By David Tindall, Managing Director, Schools Broadband
The introduction of e-safety to the National Curriculum last year saw moves to help tackle the increase in online risks to the young. All schools were required by law to implement e-safety strategies to help protect vulnerable school children from exposure to inappropriate online content.
Schools ramped up their focus on web filtering, many blanket-blocking access to unsavoury and inappropriate websites. The argument however for safe internet access without over-blocking and the ability to have adventurous but safe online learning meant a demand for more sophisticated filtering services. A managed approach to filtering was to become the recommendation set out by Ofsted, where schools had some control over access to websites and could offer age-appropriate filtering.
But July this year has seen even further steps taken to protect children in schools, with a focus on tackling fundamentalist extremism. The introduction of the Government’s Prevent Duty, which forms part of the Counter Terrorism and Security Act, states schools should have “due regard to the need to prevent people from being drawn into terrorism.” And with the increased risk of online radicalisation, where terrorist organisations have been known to radicalise young people through social media and the internet, schools without the more sophisticated web filtering will be at risk of missing some of the potentially worrying online student behaviours that teachers now have a responsibility to be aware of.
The duty states: “Schools have an important role to play in equipping children and young people to stay safe online, both in school and outside.” As with other online risks of harm, every teacher needs to be aware of the risks posed by student online activity. Ofsted’s revised common inspection framework for education, skills and early years, effective from 1 September 2015, makes specific reference for schools to have safeguarding arrangements to promote pupils’ welfare and prevent radicalisation and extremism.
‘A filtering system will require advanced functionality that alerts teachers to suspicious search queries, including keywords that could potentially be linked to terrorism or extremism.’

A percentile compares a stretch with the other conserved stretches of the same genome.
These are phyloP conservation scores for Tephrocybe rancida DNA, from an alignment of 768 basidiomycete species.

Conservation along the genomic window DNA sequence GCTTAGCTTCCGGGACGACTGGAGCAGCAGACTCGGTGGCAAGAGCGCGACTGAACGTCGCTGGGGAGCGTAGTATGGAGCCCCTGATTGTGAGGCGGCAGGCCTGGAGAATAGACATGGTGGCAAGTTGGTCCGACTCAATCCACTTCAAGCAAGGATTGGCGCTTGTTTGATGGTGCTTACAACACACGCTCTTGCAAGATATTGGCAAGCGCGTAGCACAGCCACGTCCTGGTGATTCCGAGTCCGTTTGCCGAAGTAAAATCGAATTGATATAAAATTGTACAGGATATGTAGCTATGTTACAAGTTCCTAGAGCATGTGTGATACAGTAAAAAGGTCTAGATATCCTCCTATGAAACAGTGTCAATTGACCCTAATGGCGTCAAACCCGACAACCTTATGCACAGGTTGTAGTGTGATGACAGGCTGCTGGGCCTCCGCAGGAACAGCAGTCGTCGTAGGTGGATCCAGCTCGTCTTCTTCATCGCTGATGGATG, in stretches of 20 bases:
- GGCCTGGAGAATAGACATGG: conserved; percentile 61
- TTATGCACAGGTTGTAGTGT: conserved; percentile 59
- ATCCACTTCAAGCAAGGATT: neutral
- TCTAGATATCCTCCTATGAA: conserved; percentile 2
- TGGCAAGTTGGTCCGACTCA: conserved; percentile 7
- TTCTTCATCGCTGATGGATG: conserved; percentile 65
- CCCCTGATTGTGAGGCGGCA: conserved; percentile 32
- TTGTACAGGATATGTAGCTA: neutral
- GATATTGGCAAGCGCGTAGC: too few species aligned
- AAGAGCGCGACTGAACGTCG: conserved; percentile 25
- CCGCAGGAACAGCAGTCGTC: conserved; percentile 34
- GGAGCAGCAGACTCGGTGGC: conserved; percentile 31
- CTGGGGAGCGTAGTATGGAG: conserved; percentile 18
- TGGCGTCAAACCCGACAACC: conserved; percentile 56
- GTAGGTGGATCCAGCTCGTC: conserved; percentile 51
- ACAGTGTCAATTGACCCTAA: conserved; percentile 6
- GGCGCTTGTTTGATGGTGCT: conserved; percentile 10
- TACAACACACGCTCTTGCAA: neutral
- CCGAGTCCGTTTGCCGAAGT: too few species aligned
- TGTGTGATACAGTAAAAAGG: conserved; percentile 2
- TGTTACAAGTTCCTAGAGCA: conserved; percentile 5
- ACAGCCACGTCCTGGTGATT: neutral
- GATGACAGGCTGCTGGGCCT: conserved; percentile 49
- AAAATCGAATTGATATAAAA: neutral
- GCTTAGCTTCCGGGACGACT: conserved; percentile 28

A basic lockdown filtering system then is no longer enough. Schools will need to comply with guidance from the Prevent Duty that includes putting strategies in place to raise awareness of the online activity of pupils who are at risk of being drawn into terrorism. The Prevent Duty advises “staff should be alert to changes in children’s behaviour” as an indicator to those children who may be vulnerable to radicalisation. A filtering system will require advanced functionality that alerts teachers to suspicious search queries, including keywords that could potentially be linked to terrorism or extremism.
Schools Broadband’s cloud-hosted service, which incorporates Lightspeed Systems Web Filtering is designed to do just that. Its reporting function gives schools visibility of all web use via summary reports, giving a high level overview of what’s happening on a school’s network. Dynamic mobile filtering for off-network devices, ensures continuous filtering where teachers are alerted to suspicious search queries including keywords not just tied to terrorism but other triggers such as cyberbullying, child sexual exploitation or anorexia for example.
If necessary the Schools Broadband filtering system can drill down to view lists of websites accessed per user showing the date and time of the suspicious query. Schools Broadband says this function has already benefited several vulnerable students and teachers, enabling intervention which otherwise would not have ensued.
The fact the Schools Broadband web filtering system is customisable, allows schools and teachers the ability to set policies to match the schools area or a particular school’s needs. Reports can be accessed for up to three months after the activity has taken place, with a back-up kept for three years.
Schools Broadband can be contacted on 0113 88 77 633. The Department for Education has dedicated a telephone helpline (020 7340 7264) to enable staff and governors to raise concerns relating to extremism directly. Concerns can also be raised by email to firstname.lastname@example.org